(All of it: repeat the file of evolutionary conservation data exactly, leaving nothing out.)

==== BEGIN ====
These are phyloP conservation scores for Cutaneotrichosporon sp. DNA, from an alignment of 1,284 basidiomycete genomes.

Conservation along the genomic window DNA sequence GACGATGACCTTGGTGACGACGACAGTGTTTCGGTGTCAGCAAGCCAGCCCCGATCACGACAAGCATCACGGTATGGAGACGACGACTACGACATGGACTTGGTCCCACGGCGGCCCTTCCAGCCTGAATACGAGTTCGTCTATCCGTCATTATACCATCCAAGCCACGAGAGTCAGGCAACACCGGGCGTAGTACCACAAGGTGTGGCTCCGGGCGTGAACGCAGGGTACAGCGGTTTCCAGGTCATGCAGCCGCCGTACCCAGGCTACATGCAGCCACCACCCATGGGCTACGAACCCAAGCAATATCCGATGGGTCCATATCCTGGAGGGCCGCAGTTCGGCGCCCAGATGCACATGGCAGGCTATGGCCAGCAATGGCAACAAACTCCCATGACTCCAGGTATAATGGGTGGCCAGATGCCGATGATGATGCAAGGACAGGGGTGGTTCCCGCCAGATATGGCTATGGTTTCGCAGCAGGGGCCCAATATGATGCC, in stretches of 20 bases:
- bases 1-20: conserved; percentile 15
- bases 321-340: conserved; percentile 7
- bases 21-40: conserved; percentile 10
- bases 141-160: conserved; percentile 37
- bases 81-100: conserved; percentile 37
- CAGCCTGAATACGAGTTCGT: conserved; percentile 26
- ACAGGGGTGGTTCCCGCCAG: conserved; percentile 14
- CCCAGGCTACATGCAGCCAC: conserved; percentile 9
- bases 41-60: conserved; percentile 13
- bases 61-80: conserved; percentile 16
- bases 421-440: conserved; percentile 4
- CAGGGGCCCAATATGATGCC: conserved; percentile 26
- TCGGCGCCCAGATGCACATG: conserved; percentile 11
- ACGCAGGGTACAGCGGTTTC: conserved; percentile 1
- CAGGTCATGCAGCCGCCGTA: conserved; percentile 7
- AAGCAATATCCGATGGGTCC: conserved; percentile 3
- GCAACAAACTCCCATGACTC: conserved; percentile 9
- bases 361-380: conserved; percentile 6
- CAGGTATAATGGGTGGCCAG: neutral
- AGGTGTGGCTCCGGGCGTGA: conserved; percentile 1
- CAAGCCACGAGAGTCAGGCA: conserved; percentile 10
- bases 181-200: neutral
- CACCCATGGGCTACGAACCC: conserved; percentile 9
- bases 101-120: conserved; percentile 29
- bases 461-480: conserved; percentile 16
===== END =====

These are phyloP conservation scores for Cutaneotrichosporon sp. DNA, from an alignment of 1,284 basidiomycete genomes.

Conservation along the genomic window DNA sequence GACGATGACCTTGGTGACGACGACAGTGTTTCGGTGTCAGCAAGCCAGCCCCGATCACGACAAGCATCACGGTATGGAGACGACGACTACGACATGGACTTGGTCCCACGGCGGCCCTTCCAGCCTGAATACGAGTTCGTCTATCCGTCATTATACCATCCAAGCCACGAGAGTCAGGCAACACCGGGCGTAGTACCACAAGGTGTGGCTCCGGGCGTGAACGCAGGGTACAGCGGTTTCCAGGTCATGCAGCCGCCGTACCCAGGCTACATGCAGCCACCACCCATGGGCTACGAACCCAAGCAATATCCGATGGGTCCATATCCTGGAGGGCCGCAGTTCGGCGCCCAGATGCACATGGCAGGCTATGGCCAGCAATGGCAACAAACTCCCATGACTCCAGGTATAATGGGTGGCCAGATGCCGATGATGATGCAAGGACAGGGGTGGTTCCCGCCAGATATGGCTATGGTTTCGCAGCAGGGGCCCAATATGATGCC, in stretches of 20 bases:
- bases 1-20: conserved; percentile 15
- bases 321-340: conserved; percentile 7
- bases 21-40: conserved; percentile 10
- bases 141-160: conserved; percentile 37
- bases 81-100: conserved; percentile 37
- CAGCCTGAATACGAGTTCGT: conserved; percentile 26
- ACAGGGGTGGTTCCCGCCAG: conserved; percentile 14
- CCCAGGCTACATGCAGCCAC: conserved; percentile 9
- bases 41-60: conserved; percentile 13
- bases 61-80: conserved; percentile 16
- bases 421-440: conserved; percentile 4
- CAGGGGCCCAATATGATGCC: conserved; percentile 26
- TCGGCGCCCAGATGCACATG: conserved; percentile 11
- ACGCAGGGTACAGCGGTTTC: conserved; percentile 1
- CAGGTCATGCAGCCGCCGTA: conserved; percentile 7
- AAGCAATATCCGATGGGTCC: conserved; percentile 3
- GCAACAAACTCCCATGACTC: conserved; percentile 9
- bases 361-380: conserved; percentile 6
- CAGGTATAATGGGTGGCCAG: neutral
- AGGTGTGGCTCCGGGCGTGA: conserved; percentile 1
- CAAGCCACGAGAGTCAGGCA: conserved; percentile 10
- bases 181-200: neutral
- CACCCATGGGCTACGAACCC: conserved; percentile 9
- bases 101-120: conserved; percentile 29
- bases 461-480: conserved; percentile 16